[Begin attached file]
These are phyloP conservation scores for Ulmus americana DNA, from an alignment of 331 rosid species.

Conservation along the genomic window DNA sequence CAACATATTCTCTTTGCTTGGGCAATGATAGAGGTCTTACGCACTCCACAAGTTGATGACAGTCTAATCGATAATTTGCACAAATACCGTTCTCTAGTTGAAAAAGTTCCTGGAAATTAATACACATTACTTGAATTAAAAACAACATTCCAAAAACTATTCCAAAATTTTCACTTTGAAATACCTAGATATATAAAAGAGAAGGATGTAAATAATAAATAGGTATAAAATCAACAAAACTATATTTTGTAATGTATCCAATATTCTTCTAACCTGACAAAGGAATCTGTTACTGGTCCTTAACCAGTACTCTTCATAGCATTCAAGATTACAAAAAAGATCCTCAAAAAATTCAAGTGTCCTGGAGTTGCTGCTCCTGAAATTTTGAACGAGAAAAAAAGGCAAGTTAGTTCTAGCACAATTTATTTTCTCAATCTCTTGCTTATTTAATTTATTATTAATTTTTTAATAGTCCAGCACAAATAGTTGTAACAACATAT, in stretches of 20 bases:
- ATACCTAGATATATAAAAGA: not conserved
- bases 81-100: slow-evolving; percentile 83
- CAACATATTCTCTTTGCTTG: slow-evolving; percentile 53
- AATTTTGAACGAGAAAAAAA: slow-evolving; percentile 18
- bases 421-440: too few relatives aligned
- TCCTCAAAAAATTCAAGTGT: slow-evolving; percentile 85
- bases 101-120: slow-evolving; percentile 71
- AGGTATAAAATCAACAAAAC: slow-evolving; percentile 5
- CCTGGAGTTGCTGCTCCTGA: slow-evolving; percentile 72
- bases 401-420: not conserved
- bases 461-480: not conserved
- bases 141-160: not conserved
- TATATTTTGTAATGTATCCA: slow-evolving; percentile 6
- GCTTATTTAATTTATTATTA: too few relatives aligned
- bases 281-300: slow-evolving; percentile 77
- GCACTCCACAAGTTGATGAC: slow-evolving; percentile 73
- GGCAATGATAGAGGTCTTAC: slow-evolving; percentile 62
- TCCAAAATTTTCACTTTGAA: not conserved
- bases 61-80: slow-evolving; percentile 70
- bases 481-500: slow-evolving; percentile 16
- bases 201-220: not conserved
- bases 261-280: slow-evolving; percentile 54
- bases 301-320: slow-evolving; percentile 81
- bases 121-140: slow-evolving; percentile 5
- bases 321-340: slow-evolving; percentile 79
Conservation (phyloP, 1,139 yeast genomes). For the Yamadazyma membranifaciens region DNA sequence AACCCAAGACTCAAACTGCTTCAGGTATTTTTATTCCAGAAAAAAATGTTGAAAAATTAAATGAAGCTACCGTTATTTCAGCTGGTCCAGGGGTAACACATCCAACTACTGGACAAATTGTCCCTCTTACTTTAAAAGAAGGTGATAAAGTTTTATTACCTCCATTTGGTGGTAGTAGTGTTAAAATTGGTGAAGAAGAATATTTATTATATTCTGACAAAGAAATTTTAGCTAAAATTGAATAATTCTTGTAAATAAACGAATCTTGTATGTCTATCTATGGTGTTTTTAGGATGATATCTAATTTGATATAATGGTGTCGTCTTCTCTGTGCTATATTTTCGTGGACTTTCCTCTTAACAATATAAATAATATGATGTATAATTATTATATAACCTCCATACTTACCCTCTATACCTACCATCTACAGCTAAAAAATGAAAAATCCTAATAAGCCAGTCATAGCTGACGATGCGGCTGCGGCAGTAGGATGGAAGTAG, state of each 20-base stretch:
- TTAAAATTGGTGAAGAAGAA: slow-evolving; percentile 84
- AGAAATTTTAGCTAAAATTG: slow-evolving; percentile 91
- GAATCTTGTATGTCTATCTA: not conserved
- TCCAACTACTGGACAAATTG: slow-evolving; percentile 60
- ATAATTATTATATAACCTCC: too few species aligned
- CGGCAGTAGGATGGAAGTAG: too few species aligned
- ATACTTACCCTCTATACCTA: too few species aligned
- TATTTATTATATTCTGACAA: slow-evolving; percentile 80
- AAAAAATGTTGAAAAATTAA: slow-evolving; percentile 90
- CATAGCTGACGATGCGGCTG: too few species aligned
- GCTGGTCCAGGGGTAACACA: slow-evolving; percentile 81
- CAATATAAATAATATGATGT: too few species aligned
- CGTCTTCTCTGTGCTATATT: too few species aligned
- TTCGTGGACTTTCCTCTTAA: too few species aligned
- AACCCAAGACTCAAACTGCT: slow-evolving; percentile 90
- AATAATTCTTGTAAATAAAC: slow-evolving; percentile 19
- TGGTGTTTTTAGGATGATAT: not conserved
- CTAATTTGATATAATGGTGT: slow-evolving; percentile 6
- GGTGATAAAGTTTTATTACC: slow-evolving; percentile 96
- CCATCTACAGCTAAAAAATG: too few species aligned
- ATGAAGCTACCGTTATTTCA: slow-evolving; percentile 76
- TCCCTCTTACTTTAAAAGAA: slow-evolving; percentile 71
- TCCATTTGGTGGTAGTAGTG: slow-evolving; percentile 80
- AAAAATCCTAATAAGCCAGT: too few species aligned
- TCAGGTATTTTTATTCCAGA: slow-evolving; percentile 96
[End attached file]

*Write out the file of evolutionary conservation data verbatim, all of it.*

These are phyloP conservation scores for Ulmus americana DNA, from an alignment of 331 rosid species.

Conservation along the genomic window DNA sequence CAACATATTCTCTTTGCTTGGGCAATGATAGAGGTCTTACGCACTCCACAAGTTGATGACAGTCTAATCGATAATTTGCACAAATACCGTTCTCTAGTTGAAAAAGTTCCTGGAAATTAATACACATTACTTGAATTAAAAACAACATTCCAAAAACTATTCCAAAATTTTCACTTTGAAATACCTAGATATATAAAAGAGAAGGATGTAAATAATAAATAGGTATAAAATCAACAAAACTATATTTTGTAATGTATCCAATATTCTTCTAACCTGACAAAGGAATCTGTTACTGGTCCTTAACCAGTACTCTTCATAGCATTCAAGATTACAAAAAAGATCCTCAAAAAATTCAAGTGTCCTGGAGTTGCTGCTCCTGAAATTTTGAACGAGAAAAAAAGGCAAGTTAGTTCTAGCACAATTTATTTTCTCAATCTCTTGCTTATTTAATTTATTATTAATTTTTTAATAGTCCAGCACAAATAGTTGTAACAACATAT, in stretches of 20 bases:
- ATACCTAGATATATAAAAGA: not conserved
- bases 81-100: slow-evolving; percentile 83
- CAACATATTCTCTTTGCTTG: slow-evolving; percentile 53
- AATTTTGAACGAGAAAAAAA: slow-evolving; percentile 18
- bases 421-440: too few relatives aligned
- TCCTCAAAAAATTCAAGTGT: slow-evolving; percentile 85
- bases 101-120: slow-evolving; percentile 71
- AGGTATAAAATCAACAAAAC: slow-evolving; percentile 5
- CCTGGAGTTGCTGCTCCTGA: slow-evolving; percentile 72
- bases 401-420: not conserved
- bases 461-480: not conserved
- bases 141-160: not conserved
- TATATTTTGTAATGTATCCA: slow-evolving; percentile 6
- GCTTATTTAATTTATTATTA: too few relatives aligned
- bases 281-300: slow-evolving; percentile 77
- GCACTCCACAAGTTGATGAC: slow-evolving; percentile 73
- GGCAATGATAGAGGTCTTAC: slow-evolving; percentile 62
- TCCAAAATTTTCACTTTGAA: not conserved
- bases 61-80: slow-evolving; percentile 70
- bases 481-500: slow-evolving; percentile 16
- bases 201-220: not conserved
- bases 261-280: slow-evolving; percentile 54
- bases 301-320: slow-evolving; percentile 81
- bases 121-140: slow-evolving; percentile 5
- bases 321-340: slow-evolving; percentile 79
Conservation (phyloP, 1,139 yeast genomes). For the Yamadazyma membranifaciens region DNA sequence AACCCAAGACTCAAACTGCTTCAGGTATTTTTATTCCAGAAAAAAATGTTGAAAAATTAAATGAAGCTACCGTTATTTCAGCTGGTCCAGGGGTAACACATCCAACTACTGGACAAATTGTCCCTCTTACTTTAAAAGAAGGTGATAAAGTTTTATTACCTCCATTTGGTGGTAGTAGTGTTAAAATTGGTGAAGAAGAATATTTATTATATTCTGACAAAGAAATTTTAGCTAAAATTGAATAATTCTTGTAAATAAACGAATCTTGTATGTCTATCTATGGTGTTTTTAGGATGATATCTAATTTGATATAATGGTGTCGTCTTCTCTGTGCTATATTTTCGTGGACTTTCCTCTTAACAATATAAATAATATGATGTATAATTATTATATAACCTCCATACTTACCCTCTATACCTACCATCTACAGCTAAAAAATGAAAAATCCTAATAAGCCAGTCATAGCTGACGATGCGGCTGCGGCAGTAGGATGGAAGTAG, state of each 20-base stretch:
- TTAAAATTGGTGAAGAAGAA: slow-evolving; percentile 84
- AGAAATTTTAGCTAAAATTG: slow-evolving; percentile 91
- GAATCTTGTATGTCTATCTA: not conserved
- TCCAACTACTGGACAAATTG: slow-evolving; percentile 60
- ATAATTATTATATAACCTCC: too few species aligned
- CGGCAGTAGGATGGAAGTAG: too few species aligned
- ATACTTACCCTCTATACCTA: too few species aligned
- TATTTATTATATTCTGACAA: slow-evolving; percentile 80
- AAAAAATGTTGAAAAATTAA: slow-evolving; percentile 90
- CATAGCTGACGATGCGGCTG: too few species aligned
- GCTGGTCCAGGGGTAACACA: slow-evolving; percentile 81
- CAATATAAATAATATGATGT: too few species aligned
- CGTCTTCTCTGTGCTATATT: too few species aligned
- TTCGTGGACTTTCCTCTTAA: too few species aligned
- AACCCAAGACTCAAACTGCT: slow-evolving; percentile 90
- AATAATTCTTGTAAATAAAC: slow-evolving; percentile 19
- TGGTGTTTTTAGGATGATAT: not conserved
- CTAATTTGATATAATGGTGT: slow-evolving; percentile 6
- GGTGATAAAGTTTTATTACC: slow-evolving; percentile 96
- CCATCTACAGCTAAAAAATG: too few species aligned
- ATGAAGCTACCGTTATTTCA: slow-evolving; percentile 76
- TCCCTCTTACTTTAAAAGAA: slow-evolving; percentile 71
- TCCATTTGGTGGTAGTAGTG: slow-evolving; percentile 80
- AAAAATCCTAATAAGCCAGT: too few species aligned
- TCAGGTATTTTTATTCCAGA: slow-evolving; percentile 96